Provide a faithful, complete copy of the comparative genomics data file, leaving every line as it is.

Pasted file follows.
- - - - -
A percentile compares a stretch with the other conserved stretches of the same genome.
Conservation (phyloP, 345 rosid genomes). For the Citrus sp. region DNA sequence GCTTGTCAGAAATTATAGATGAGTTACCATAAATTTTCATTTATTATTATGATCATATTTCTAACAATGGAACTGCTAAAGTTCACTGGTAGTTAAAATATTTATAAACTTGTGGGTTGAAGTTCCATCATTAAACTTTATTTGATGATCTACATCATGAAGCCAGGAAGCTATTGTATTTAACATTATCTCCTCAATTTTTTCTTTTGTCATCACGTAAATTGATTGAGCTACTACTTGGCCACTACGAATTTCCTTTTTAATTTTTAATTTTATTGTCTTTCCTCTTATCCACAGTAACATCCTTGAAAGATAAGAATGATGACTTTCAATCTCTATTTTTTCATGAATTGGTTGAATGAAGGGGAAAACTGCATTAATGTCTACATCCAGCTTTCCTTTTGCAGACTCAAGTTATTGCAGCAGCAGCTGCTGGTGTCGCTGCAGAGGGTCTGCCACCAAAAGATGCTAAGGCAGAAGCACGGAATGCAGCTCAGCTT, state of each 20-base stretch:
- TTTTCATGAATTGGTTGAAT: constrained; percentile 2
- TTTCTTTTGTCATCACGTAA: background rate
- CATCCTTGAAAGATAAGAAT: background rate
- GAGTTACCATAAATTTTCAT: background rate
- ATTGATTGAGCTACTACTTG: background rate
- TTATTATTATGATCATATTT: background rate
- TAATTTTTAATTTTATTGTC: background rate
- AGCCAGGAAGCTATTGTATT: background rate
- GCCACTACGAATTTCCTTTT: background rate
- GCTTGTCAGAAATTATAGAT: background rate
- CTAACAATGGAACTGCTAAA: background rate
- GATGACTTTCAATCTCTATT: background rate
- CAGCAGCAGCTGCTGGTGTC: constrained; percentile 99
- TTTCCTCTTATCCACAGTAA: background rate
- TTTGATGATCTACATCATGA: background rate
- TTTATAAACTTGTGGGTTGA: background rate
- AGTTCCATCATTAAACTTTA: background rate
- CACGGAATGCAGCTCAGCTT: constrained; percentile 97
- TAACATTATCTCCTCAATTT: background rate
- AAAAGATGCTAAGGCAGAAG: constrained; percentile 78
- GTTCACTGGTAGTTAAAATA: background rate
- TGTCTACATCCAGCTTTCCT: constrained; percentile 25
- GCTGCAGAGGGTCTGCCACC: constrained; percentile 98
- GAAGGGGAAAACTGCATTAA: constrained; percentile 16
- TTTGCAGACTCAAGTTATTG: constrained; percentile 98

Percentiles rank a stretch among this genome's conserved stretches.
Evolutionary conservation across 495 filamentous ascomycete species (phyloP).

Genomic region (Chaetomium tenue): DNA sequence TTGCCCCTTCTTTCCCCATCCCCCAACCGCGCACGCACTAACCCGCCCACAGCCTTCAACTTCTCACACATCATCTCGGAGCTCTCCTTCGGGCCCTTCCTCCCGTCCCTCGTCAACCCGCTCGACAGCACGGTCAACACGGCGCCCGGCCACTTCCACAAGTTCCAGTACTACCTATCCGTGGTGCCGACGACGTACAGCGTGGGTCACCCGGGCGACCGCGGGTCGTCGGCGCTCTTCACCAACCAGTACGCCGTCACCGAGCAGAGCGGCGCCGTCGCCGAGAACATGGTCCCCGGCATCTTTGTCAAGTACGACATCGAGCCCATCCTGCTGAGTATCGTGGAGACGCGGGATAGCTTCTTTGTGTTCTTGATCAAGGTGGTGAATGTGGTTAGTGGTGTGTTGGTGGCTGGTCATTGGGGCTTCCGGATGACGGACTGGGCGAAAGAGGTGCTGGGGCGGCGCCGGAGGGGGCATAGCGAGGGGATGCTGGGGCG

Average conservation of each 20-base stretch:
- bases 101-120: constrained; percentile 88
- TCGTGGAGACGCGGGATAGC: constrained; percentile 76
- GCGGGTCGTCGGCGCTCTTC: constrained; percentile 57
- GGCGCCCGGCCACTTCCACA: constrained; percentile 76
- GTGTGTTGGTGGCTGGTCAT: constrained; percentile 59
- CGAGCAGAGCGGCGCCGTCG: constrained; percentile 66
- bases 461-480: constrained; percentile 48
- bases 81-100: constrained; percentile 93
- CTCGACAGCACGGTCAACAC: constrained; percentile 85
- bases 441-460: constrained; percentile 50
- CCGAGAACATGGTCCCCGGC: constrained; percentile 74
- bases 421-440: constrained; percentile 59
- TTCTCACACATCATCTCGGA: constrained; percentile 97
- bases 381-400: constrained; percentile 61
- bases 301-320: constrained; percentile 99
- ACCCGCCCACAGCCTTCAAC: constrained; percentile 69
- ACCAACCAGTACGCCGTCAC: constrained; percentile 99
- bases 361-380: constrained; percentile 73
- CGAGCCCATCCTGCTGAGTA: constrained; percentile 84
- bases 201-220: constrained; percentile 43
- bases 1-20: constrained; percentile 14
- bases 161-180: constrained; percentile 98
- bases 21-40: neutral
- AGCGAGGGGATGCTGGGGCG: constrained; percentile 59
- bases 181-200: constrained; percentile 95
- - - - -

A percentile compares a stretch with the other conserved stretches of the same genome.
Conservation (phyloP, 345 rosid genomes). For the Citrus sp. region DNA sequence GCTTGTCAGAAATTATAGATGAGTTACCATAAATTTTCATTTATTATTATGATCATATTTCTAACAATGGAACTGCTAAAGTTCACTGGTAGTTAAAATATTTATAAACTTGTGGGTTGAAGTTCCATCATTAAACTTTATTTGATGATCTACATCATGAAGCCAGGAAGCTATTGTATTTAACATTATCTCCTCAATTTTTTCTTTTGTCATCACGTAAATTGATTGAGCTACTACTTGGCCACTACGAATTTCCTTTTTAATTTTTAATTTTATTGTCTTTCCTCTTATCCACAGTAACATCCTTGAAAGATAAGAATGATGACTTTCAATCTCTATTTTTTCATGAATTGGTTGAATGAAGGGGAAAACTGCATTAATGTCTACATCCAGCTTTCCTTTTGCAGACTCAAGTTATTGCAGCAGCAGCTGCTGGTGTCGCTGCAGAGGGTCTGCCACCAAAAGATGCTAAGGCAGAAGCACGGAATGCAGCTCAGCTT, state of each 20-base stretch:
- TTTTCATGAATTGGTTGAAT: constrained; percentile 2
- TTTCTTTTGTCATCACGTAA: background rate
- CATCCTTGAAAGATAAGAAT: background rate
- GAGTTACCATAAATTTTCAT: background rate
- ATTGATTGAGCTACTACTTG: background rate
- TTATTATTATGATCATATTT: background rate
- TAATTTTTAATTTTATTGTC: background rate
- AGCCAGGAAGCTATTGTATT: background rate
- GCCACTACGAATTTCCTTTT: background rate
- GCTTGTCAGAAATTATAGAT: background rate
- CTAACAATGGAACTGCTAAA: background rate
- GATGACTTTCAATCTCTATT: background rate
- CAGCAGCAGCTGCTGGTGTC: constrained; percentile 99
- TTTCCTCTTATCCACAGTAA: background rate
- TTTGATGATCTACATCATGA: background rate
- TTTATAAACTTGTGGGTTGA: background rate
- AGTTCCATCATTAAACTTTA: background rate
- CACGGAATGCAGCTCAGCTT: constrained; percentile 97
- TAACATTATCTCCTCAATTT: background rate
- AAAAGATGCTAAGGCAGAAG: constrained; percentile 78
- GTTCACTGGTAGTTAAAATA: background rate
- TGTCTACATCCAGCTTTCCT: constrained; percentile 25
- GCTGCAGAGGGTCTGCCACC: constrained; percentile 98
- GAAGGGGAAAACTGCATTAA: constrained; percentile 16
- TTTGCAGACTCAAGTTATTG: constrained; percentile 98

Percentiles rank a stretch among this genome's conserved stretches.
Evolutionary conservation across 495 filamentous ascomycete species (phyloP).

Genomic region (Chaetomium tenue): DNA sequence TTGCCCCTTCTTTCCCCATCCCCCAACCGCGCACGCACTAACCCGCCCACAGCCTTCAACTTCTCACACATCATCTCGGAGCTCTCCTTCGGGCCCTTCCTCCCGTCCCTCGTCAACCCGCTCGACAGCACGGTCAACACGGCGCCCGGCCACTTCCACAAGTTCCAGTACTACCTATCCGTGGTGCCGACGACGTACAGCGTGGGTCACCCGGGCGACCGCGGGTCGTCGGCGCTCTTCACCAACCAGTACGCCGTCACCGAGCAGAGCGGCGCCGTCGCCGAGAACATGGTCCCCGGCATCTTTGTCAAGTACGACATCGAGCCCATCCTGCTGAGTATCGTGGAGACGCGGGATAGCTTCTTTGTGTTCTTGATCAAGGTGGTGAATGTGGTTAGTGGTGTGTTGGTGGCTGGTCATTGGGGCTTCCGGATGACGGACTGGGCGAAAGAGGTGCTGGGGCGGCGCCGGAGGGGGCATAGCGAGGGGATGCTGGGGCG

Average conservation of each 20-base stretch:
- bases 101-120: constrained; percentile 88
- TCGTGGAGACGCGGGATAGC: constrained; percentile 76
- GCGGGTCGTCGGCGCTCTTC: constrained; percentile 57
- GGCGCCCGGCCACTTCCACA: constrained; percentile 76
- GTGTGTTGGTGGCTGGTCAT: constrained; percentile 59
- CGAGCAGAGCGGCGCCGTCG: constrained; percentile 66
- bases 461-480: constrained; percentile 48
- bases 81-100: constrained; percentile 93
- CTCGACAGCACGGTCAACAC: constrained; percentile 85
- bases 441-460: constrained; percentile 50
- CCGAGAACATGGTCCCCGGC: constrained; percentile 74
- bases 421-440: constrained; percentile 59
- TTCTCACACATCATCTCGGA: constrained; percentile 97
- bases 381-400: constrained; percentile 61
- bases 301-320: constrained; percentile 99
- ACCCGCCCACAGCCTTCAAC: constrained; percentile 69
- ACCAACCAGTACGCCGTCAC: constrained; percentile 99
- bases 361-380: constrained; percentile 73
- CGAGCCCATCCTGCTGAGTA: constrained; percentile 84
- bases 201-220: constrained; percentile 43
- bases 1-20: constrained; percentile 14
- bases 161-180: constrained; percentile 98
- bases 21-40: neutral
- AGCGAGGGGATGCTGGGGCG: constrained; percentile 59
- bases 181-200: constrained; percentile 95